I really meant to be back with some more links last night, but somehow I managed to hose KDE, which meant I got to spend a lot of time re-compiling stuff. Whee. But I'm here now, so let's see how much of this backlog we can work through, hmm?
how it looks from the outside
El Reg on the coming conflict:
Official Washington has been buzzing with the language of belligerence since this weekend. The President, who, incidentally, isn't authorized to declare war, declared war. He also did something we've not seen since the Vietnam era - he promised victory.When I first heard all the war talkin', I was thinking along the lines of the Gulf War, or World War II -- you know, "war", with soldiers and battles and all that. More and more, however, it's sounding like a "War on Drugs" war, with a poorly defined and impossible to achieve objective that will only cause the most harm to those that had the least to do with it being started in the first place.
Aside: I've been avoiding linking to the biowar stuff. Most of the coverage isn't all that good (mostly because, once you get past the basic facts, there's nothing really known). Plus, most people don't want to have a conversation about biological warfare agents with their friendly neighborhood lapsed biologist, because it rapidly gets very, very scary.
That has a counter-danger: the media can be tempted to downplay the threat, because, hey, if there's nothing we can actually do about it, why needlessly scare people, right? As evidence, I give you this CNN story entitled Biological attack threat real, but small. On the plus side, they're one for two. On the minus side (and it's a big minus), if you actually read the whole article instead of just the headline, you find that they present zero evidence that the threat is "small". (Unless you count unsupported authorial assertions used as justification for wishful thinking, which I don't. I know, I know, I'm such a harsh, critical bastard.)
another very real threat
Looks like the Congress critters are going to be going after crypto with everything they've got -- despite the fact that any new laws will have basically zero impact on the ability of terrorists to communicate in secret. The Working Group on Privacy and Civil Rights has a lot of good information about how encryption technologies impact your life (and they do, even (or especially) if you don't think they do).
While we're on the topic of annoying legislation that needs to be stopped, I'll mention the SSSCA and Don Marti's open letter to Michael Eisner. You like being able to listen to the same CDs in your car, your house and using your computer at work? This bill is the first step towards the music industry making you buy a separate copy for each, or maybe just making you pay for each re-play.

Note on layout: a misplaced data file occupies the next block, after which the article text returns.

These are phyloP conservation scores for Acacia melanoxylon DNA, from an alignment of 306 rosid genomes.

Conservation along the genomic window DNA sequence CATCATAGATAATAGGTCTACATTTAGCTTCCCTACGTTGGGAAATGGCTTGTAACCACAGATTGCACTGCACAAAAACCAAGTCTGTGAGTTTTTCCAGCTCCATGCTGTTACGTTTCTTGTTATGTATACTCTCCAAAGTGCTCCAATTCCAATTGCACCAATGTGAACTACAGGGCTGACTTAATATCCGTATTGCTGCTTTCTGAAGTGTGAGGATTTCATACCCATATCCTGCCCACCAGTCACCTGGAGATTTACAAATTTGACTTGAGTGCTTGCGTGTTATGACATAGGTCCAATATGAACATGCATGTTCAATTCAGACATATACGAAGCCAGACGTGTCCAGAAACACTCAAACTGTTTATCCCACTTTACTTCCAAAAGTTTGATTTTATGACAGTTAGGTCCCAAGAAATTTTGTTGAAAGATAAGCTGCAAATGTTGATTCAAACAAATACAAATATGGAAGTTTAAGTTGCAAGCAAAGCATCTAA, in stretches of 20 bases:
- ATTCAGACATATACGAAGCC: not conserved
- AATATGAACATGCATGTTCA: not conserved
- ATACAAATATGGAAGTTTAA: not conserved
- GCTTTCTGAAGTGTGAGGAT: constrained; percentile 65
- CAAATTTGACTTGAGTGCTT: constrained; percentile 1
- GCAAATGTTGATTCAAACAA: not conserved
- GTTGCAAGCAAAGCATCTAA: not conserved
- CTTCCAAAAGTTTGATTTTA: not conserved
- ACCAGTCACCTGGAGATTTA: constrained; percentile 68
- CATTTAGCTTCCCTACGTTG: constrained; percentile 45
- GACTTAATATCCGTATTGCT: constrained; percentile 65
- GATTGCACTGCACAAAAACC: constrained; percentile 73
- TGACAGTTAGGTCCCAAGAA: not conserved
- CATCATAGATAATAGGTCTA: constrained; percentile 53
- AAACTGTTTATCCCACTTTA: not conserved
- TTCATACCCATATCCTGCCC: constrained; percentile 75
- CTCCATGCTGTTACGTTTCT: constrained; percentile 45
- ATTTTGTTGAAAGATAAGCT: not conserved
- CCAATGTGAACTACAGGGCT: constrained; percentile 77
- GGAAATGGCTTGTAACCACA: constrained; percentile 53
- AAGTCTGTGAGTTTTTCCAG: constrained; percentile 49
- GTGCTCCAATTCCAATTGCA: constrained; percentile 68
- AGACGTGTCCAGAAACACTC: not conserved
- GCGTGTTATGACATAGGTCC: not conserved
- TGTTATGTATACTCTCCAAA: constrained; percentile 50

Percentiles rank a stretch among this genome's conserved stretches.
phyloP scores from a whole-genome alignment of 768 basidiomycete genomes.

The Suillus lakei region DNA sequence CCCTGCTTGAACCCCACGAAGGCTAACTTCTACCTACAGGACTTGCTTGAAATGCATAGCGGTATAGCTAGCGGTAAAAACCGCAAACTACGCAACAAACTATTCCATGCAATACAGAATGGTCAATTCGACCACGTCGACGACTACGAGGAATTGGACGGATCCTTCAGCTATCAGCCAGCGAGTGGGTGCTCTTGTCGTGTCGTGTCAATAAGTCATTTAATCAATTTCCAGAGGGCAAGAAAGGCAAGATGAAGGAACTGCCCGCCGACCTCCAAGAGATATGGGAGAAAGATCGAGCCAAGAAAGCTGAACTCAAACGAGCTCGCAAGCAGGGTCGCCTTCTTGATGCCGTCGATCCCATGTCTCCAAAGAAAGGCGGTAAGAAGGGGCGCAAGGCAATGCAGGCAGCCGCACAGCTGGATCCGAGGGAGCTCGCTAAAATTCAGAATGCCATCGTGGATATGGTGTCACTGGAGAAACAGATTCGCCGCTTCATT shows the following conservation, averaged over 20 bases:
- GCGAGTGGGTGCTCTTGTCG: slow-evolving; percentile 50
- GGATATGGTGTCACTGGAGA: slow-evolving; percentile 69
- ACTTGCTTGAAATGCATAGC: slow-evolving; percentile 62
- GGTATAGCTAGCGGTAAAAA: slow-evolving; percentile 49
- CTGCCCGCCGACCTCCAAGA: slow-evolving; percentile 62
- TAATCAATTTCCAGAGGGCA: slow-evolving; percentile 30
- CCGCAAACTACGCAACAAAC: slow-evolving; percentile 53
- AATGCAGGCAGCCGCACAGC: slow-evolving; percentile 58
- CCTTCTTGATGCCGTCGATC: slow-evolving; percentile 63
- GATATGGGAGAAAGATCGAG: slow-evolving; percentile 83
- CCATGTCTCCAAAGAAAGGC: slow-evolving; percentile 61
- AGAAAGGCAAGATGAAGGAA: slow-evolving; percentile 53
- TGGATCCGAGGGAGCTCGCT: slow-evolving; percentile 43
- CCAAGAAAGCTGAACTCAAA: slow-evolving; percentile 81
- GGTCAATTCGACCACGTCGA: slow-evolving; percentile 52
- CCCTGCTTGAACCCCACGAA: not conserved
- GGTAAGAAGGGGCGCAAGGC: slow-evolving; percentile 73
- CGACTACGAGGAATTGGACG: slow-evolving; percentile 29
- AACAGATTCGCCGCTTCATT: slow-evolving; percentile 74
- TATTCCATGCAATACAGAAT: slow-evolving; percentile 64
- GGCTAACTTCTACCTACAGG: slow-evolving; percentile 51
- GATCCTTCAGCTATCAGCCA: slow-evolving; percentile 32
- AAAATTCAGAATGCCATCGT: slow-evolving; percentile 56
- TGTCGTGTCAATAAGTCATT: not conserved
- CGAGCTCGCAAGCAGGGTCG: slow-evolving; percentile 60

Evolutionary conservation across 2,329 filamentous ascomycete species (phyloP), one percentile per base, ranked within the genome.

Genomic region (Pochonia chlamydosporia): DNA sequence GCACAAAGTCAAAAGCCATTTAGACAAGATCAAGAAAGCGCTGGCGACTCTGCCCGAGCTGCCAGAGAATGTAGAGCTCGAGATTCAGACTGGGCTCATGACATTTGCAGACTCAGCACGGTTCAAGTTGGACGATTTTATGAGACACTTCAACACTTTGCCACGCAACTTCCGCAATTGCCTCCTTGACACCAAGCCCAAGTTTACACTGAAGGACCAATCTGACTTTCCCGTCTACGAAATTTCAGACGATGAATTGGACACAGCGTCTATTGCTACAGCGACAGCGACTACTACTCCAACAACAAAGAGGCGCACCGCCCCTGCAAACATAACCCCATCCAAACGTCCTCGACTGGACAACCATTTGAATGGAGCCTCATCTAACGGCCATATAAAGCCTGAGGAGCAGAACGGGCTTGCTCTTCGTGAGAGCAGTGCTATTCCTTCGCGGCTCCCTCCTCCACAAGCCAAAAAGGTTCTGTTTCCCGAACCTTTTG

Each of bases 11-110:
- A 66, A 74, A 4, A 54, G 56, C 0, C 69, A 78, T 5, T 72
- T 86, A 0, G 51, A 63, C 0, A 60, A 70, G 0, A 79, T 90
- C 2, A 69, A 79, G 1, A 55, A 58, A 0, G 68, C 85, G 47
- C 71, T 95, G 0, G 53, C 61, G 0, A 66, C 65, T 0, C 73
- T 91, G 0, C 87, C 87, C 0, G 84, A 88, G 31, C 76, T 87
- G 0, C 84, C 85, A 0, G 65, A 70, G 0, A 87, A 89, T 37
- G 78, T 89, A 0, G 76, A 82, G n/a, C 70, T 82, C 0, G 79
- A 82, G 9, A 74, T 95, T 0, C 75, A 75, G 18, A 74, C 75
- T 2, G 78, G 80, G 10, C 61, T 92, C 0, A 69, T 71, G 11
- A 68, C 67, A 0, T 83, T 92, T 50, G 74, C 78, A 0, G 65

Debian Planet had a very interesting piece of speculative fiction up the other day, projecting some of the current legislative trends into the future. It ends up being a very ugly picture.
There's at least one anti-SSSCA petition out there, but it will probably be more effective if you call or write your Congressional representatives directly.
separated at birth?
I note in passing that DC's own Ratbastard (seen on the right in this photo) and Wil "You mean the guy from Next Generation has a weblog?! WTF?!" Weaton, (the guy in this photo who isn't Kevin Nealon) bear more than a passing resemblance to each other.
Conspiracy theorists will note that Wil's blog started during Ratbastard's recent hiatus.
i just like saying 'voles'
Recent research into pair bonding in voles suggests that a neurotransmitter called vasopressin plays a critical role. It's also ground-breaking in that this is the first time a "complex social behavior" was trans-genetically manipulated.
Personally, I thought the most interesting part was the observation that increased vasopressin receptors not only increased pair bonding, but general levels of anxiety as well... 8^)=
flyin' the flag
Look, if you're going to fly the flag in support of whatever aspect of last week's tragedy you find most moving, take the five minutes to read the damn flag code and display it properly, okay? It doesn't take any longer to do it the right way, and it prevents people like me from foaming at the mouth in public.
Oh, and one more thing: you can fly the flag on your car, or you can drive like a jackass. Pick one or the other, but don't do both, okay? It's disrespectful to whomever you're trying to honor by flying the flag in the first place.
Thanks to Mike for the flag reg link.
I'm still processing last week. I suspect most of us still are, and will be for a long time. There may be one or two other longer thought pieces bubbling up here soon, but for right now, I just wanted to clarify something from last week. When I said:
At the moment, my stance is reluctantly hawkish. Reason seems very unlikely to work with the perpetrators of yesterday's attacks, so I fear that we will have to fall back on force; we will have to forcefully make the point that while it may be technically possible to do this sort of thing to Americans, on American soil, the final result is a terrible and awful retaliation.I wasn't attempting to advocate an "eye for eye" retaliation, or a "justice demands someone must pay" position. I was trying to communicate that we're in a battle to the death with somebody, and our chances of talking them out of wanting to kill us, all of us, seem pretty slim. We don't have to kill whoever it is that's trying to kill us, but we do have to track them down, make them stop trying, and prevent them from trying in the future. Oh, and we've got to do all this in such a fashion that we minimize the generation of similar homicidal impulses in other people at the same time, which is going to be the really tricky part. I still don't have any idea how to do this, and I haven't heard any stunners from anybody else. sigh Just to be to duck at the appropriate times, 'kay?